Appellant also lodged a claim for conspiracy to monopolize against [Blue Cross] and EDS. His contentions in this regard are not limited solely to a conspiracy to engage in a predatory pricing scheme.   In reviewing the court's decision to grant a motion to dismiss, we are not concerned with whether the conspiracy is likely to succeed in enabling EDS to achieve a monopoly in the electronic connectivity market.   We focus on allegations of a “conscious commitment to a common scheme designed to achieve an unlawful objective.”

․ In our view, Martello did not have to allege recoupment as part of the claim for conspiracy to monopolize.   Thus, we conclude that count three of Martello's amended complaint stated a claim for conspiracy to monopolize.

Martello I, pp. 61-62 of slip opinion (emphasis supplied).

 Impunity from a motion to dismiss, however, is not ipso facto impunity from summary judgment.   As of the time of the hearing on summary judgment it had become clear that the precise conspiracy Martello was hoping to prove was a conspiracy to engage in predatory pricing.   Although the lack of recoupment might not be fatal to all conspiracies to monopolize, it was fatal to the particular conspiracy being urged by Martello.

Once the focus was narrowed to a conspiracy to engage in predatory pricing, everything we said in Martello I about the attempt to monopolize by engaging in predatory pricing was equally pertinent to a conspiracy to monopolize by engaging in predatory pricing.   We noted in Martello I that the third count was based on predatory pricing.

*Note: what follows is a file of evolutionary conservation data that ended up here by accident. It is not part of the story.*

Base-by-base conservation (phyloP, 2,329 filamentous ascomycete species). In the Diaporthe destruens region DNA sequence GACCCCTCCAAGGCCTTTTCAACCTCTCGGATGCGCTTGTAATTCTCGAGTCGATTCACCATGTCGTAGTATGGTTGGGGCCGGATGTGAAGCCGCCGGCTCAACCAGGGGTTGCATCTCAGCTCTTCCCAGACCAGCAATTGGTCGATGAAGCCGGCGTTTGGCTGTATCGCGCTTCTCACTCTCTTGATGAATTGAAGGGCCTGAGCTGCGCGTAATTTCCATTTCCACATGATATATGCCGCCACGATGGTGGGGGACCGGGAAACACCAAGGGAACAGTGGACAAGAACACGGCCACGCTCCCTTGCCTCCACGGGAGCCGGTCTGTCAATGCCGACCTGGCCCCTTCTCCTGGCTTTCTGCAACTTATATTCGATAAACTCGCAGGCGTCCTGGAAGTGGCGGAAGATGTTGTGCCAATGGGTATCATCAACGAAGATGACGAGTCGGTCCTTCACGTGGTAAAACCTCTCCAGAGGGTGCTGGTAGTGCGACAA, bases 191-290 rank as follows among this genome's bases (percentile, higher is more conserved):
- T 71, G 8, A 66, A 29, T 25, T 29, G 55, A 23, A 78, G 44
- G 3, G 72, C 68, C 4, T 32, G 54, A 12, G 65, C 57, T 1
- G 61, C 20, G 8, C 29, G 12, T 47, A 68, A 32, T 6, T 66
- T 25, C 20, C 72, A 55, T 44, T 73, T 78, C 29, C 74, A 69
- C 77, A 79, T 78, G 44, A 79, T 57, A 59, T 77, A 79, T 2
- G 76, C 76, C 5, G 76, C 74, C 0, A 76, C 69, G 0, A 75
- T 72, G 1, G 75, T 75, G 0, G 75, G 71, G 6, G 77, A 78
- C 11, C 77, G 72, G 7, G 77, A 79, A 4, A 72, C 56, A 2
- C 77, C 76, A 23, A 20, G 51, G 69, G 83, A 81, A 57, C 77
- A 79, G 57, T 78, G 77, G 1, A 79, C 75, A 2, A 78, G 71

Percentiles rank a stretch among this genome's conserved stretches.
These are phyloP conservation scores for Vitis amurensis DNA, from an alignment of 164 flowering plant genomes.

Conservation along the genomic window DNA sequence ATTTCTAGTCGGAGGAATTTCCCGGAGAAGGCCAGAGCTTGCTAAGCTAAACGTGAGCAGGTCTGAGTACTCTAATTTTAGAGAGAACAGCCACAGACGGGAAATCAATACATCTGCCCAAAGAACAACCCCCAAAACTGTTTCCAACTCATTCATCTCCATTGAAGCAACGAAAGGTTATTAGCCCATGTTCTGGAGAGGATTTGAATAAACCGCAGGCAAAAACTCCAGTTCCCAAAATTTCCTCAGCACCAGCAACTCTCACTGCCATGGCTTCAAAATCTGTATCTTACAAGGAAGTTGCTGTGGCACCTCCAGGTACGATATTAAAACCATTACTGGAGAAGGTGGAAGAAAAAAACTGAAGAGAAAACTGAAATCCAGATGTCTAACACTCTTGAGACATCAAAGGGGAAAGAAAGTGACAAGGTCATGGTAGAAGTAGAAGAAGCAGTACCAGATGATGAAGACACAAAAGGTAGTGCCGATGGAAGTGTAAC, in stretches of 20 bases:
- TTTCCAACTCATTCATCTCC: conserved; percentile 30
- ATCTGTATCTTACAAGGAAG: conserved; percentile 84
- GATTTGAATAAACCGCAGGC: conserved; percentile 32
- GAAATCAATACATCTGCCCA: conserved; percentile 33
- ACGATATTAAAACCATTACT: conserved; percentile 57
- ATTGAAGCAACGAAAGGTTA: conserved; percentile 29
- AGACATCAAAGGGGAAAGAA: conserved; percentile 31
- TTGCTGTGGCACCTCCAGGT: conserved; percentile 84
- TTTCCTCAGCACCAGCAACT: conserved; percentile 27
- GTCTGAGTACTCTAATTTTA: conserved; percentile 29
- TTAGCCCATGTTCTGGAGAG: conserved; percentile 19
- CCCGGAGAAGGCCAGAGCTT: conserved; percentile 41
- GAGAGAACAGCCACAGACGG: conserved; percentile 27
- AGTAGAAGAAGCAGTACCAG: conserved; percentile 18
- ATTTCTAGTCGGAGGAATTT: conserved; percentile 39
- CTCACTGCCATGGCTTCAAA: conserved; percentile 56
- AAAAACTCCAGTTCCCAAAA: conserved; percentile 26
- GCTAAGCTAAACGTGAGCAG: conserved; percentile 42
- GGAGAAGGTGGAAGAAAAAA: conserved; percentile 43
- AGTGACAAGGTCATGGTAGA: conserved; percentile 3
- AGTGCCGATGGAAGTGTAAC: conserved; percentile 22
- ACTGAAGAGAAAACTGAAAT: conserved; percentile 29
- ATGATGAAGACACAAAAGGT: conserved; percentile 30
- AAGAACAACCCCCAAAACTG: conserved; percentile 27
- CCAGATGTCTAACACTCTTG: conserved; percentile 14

The parties seem to agree that the third count embodies a claim based on predatory pricing.

Slip opinion at p. 47.   Once the predicate modality of the conspiracy was established as predatory pricing, we made it clear that recoupment is, indeed, a required element.

We are amply satisfied that recoupment is, indeed, an element of a predatory pricing claim, and that it was not sufficiently pleaded in the amended complaint․

․ [P]redatory pricing requires 1) pricing below an appropriate measure of cost and 2) a likelihood of subsequent recoupment of the investment by means of post-predation, supracompetitive prices and profits.   In essence, this means that once the predator has succeeded in eliminating competition, it recovers its earlier losses by raising prices.

Slip opinion at p. 49 (emphasis supplied).

 Whether endeavoring to prove consummated predation, attempted predation, or conspiracy to engage in predation, an indispensable element of the proof is recoupment.

[A] predation strategy involving below-cost prices requires recoupment from monopoly or oligopoly prices that are sufficiently high and of sufficient duration so as to justify the earlier below-cost investment.